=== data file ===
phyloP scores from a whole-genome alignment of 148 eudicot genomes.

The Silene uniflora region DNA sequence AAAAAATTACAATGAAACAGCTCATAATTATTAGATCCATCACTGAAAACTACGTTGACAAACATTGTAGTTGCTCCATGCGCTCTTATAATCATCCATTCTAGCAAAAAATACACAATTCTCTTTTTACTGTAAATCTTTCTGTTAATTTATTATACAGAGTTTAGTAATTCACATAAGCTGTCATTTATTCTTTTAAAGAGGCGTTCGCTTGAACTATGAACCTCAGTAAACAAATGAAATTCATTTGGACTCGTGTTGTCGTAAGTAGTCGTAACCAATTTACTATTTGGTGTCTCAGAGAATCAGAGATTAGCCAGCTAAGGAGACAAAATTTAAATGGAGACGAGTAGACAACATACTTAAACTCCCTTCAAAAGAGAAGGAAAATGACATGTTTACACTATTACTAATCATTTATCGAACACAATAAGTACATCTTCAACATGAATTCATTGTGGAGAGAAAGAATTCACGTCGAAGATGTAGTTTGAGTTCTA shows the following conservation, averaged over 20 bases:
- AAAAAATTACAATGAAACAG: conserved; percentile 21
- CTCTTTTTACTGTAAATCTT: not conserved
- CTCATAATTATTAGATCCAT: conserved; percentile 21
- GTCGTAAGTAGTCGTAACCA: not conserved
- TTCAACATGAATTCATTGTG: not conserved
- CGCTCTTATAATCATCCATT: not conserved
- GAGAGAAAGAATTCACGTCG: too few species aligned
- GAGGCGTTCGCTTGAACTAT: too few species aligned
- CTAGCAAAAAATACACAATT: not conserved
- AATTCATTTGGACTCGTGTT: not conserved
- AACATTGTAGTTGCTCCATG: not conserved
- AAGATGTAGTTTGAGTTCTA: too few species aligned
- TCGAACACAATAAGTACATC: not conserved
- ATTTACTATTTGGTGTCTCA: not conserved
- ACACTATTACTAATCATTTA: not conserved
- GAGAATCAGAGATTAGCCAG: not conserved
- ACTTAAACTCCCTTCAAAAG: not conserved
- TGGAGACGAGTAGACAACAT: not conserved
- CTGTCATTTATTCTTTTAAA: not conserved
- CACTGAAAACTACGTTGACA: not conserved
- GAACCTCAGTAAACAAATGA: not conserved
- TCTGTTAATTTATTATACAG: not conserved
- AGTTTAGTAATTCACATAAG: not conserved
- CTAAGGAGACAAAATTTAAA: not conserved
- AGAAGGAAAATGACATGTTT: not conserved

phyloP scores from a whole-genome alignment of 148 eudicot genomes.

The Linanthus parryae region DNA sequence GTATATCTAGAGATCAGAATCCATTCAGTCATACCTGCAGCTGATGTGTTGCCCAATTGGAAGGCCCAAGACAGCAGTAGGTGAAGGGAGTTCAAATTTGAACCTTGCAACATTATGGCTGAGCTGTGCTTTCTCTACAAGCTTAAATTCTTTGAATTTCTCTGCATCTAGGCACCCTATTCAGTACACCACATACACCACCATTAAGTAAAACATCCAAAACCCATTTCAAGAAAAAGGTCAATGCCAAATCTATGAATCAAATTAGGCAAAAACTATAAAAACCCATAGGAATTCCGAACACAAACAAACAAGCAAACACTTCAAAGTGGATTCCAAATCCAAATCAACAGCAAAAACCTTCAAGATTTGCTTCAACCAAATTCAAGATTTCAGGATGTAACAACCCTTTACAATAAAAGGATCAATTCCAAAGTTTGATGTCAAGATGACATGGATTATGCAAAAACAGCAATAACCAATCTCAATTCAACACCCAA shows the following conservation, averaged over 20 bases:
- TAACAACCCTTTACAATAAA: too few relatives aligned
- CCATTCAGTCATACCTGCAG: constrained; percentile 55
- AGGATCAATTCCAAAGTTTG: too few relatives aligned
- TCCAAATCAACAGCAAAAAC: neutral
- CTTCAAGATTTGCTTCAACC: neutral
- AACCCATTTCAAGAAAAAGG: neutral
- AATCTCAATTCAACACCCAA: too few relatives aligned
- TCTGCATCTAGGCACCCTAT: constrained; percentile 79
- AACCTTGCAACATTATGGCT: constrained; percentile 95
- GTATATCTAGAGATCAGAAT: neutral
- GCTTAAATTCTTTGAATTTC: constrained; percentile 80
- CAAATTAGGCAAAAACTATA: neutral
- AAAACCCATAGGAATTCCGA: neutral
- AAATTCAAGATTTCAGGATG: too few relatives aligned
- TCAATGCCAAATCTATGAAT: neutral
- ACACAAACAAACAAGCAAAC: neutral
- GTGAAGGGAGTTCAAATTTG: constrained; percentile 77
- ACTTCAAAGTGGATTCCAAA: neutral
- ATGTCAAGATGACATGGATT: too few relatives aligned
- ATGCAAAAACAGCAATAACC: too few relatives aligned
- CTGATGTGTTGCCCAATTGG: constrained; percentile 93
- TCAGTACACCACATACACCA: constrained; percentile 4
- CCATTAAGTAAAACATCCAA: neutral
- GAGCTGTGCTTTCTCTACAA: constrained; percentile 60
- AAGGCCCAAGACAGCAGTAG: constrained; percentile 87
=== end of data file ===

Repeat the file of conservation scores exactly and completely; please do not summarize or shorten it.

phyloP scores from a whole-genome alignment of 148 eudicot genomes.

The Silene uniflora region DNA sequence AAAAAATTACAATGAAACAGCTCATAATTATTAGATCCATCACTGAAAACTACGTTGACAAACATTGTAGTTGCTCCATGCGCTCTTATAATCATCCATTCTAGCAAAAAATACACAATTCTCTTTTTACTGTAAATCTTTCTGTTAATTTATTATACAGAGTTTAGTAATTCACATAAGCTGTCATTTATTCTTTTAAAGAGGCGTTCGCTTGAACTATGAACCTCAGTAAACAAATGAAATTCATTTGGACTCGTGTTGTCGTAAGTAGTCGTAACCAATTTACTATTTGGTGTCTCAGAGAATCAGAGATTAGCCAGCTAAGGAGACAAAATTTAAATGGAGACGAGTAGACAACATACTTAAACTCCCTTCAAAAGAGAAGGAAAATGACATGTTTACACTATTACTAATCATTTATCGAACACAATAAGTACATCTTCAACATGAATTCATTGTGGAGAGAAAGAATTCACGTCGAAGATGTAGTTTGAGTTCTA shows the following conservation, averaged over 20 bases:
- AAAAAATTACAATGAAACAG: conserved; percentile 21
- CTCTTTTTACTGTAAATCTT: not conserved
- CTCATAATTATTAGATCCAT: conserved; percentile 21
- GTCGTAAGTAGTCGTAACCA: not conserved
- TTCAACATGAATTCATTGTG: not conserved
- CGCTCTTATAATCATCCATT: not conserved
- GAGAGAAAGAATTCACGTCG: too few species aligned
- GAGGCGTTCGCTTGAACTAT: too few species aligned
- CTAGCAAAAAATACACAATT: not conserved
- AATTCATTTGGACTCGTGTT: not conserved
- AACATTGTAGTTGCTCCATG: not conserved
- AAGATGTAGTTTGAGTTCTA: too few species aligned
- TCGAACACAATAAGTACATC: not conserved
- ATTTACTATTTGGTGTCTCA: not conserved
- ACACTATTACTAATCATTTA: not conserved
- GAGAATCAGAGATTAGCCAG: not conserved
- ACTTAAACTCCCTTCAAAAG: not conserved
- TGGAGACGAGTAGACAACAT: not conserved
- CTGTCATTTATTCTTTTAAA: not conserved
- CACTGAAAACTACGTTGACA: not conserved
- GAACCTCAGTAAACAAATGA: not conserved
- TCTGTTAATTTATTATACAG: not conserved
- AGTTTAGTAATTCACATAAG: not conserved
- CTAAGGAGACAAAATTTAAA: not conserved
- AGAAGGAAAATGACATGTTT: not conserved

phyloP scores from a whole-genome alignment of 148 eudicot genomes.

The Linanthus parryae region DNA sequence GTATATCTAGAGATCAGAATCCATTCAGTCATACCTGCAGCTGATGTGTTGCCCAATTGGAAGGCCCAAGACAGCAGTAGGTGAAGGGAGTTCAAATTTGAACCTTGCAACATTATGGCTGAGCTGTGCTTTCTCTACAAGCTTAAATTCTTTGAATTTCTCTGCATCTAGGCACCCTATTCAGTACACCACATACACCACCATTAAGTAAAACATCCAAAACCCATTTCAAGAAAAAGGTCAATGCCAAATCTATGAATCAAATTAGGCAAAAACTATAAAAACCCATAGGAATTCCGAACACAAACAAACAAGCAAACACTTCAAAGTGGATTCCAAATCCAAATCAACAGCAAAAACCTTCAAGATTTGCTTCAACCAAATTCAAGATTTCAGGATGTAACAACCCTTTACAATAAAAGGATCAATTCCAAAGTTTGATGTCAAGATGACATGGATTATGCAAAAACAGCAATAACCAATCTCAATTCAACACCCAA shows the following conservation, averaged over 20 bases:
- TAACAACCCTTTACAATAAA: too few relatives aligned
- CCATTCAGTCATACCTGCAG: constrained; percentile 55
- AGGATCAATTCCAAAGTTTG: too few relatives aligned
- TCCAAATCAACAGCAAAAAC: neutral
- CTTCAAGATTTGCTTCAACC: neutral
- AACCCATTTCAAGAAAAAGG: neutral
- AATCTCAATTCAACACCCAA: too few relatives aligned
- TCTGCATCTAGGCACCCTAT: constrained; percentile 79
- AACCTTGCAACATTATGGCT: constrained; percentile 95
- GTATATCTAGAGATCAGAAT: neutral
- GCTTAAATTCTTTGAATTTC: constrained; percentile 80
- CAAATTAGGCAAAAACTATA: neutral
- AAAACCCATAGGAATTCCGA: neutral
- AAATTCAAGATTTCAGGATG: too few relatives aligned
- TCAATGCCAAATCTATGAAT: neutral
- ACACAAACAAACAAGCAAAC: neutral
- GTGAAGGGAGTTCAAATTTG: constrained; percentile 77
- ACTTCAAAGTGGATTCCAAA: neutral
- ATGTCAAGATGACATGGATT: too few relatives aligned
- ATGCAAAAACAGCAATAACC: too few relatives aligned
- CTGATGTGTTGCCCAATTGG: constrained; percentile 93
- TCAGTACACCACATACACCA: constrained; percentile 4
- CCATTAAGTAAAACATCCAA: neutral
- GAGCTGTGCTTTCTCTACAA: constrained; percentile 60
- AAGGCCCAAGACAGCAGTAG: constrained; percentile 87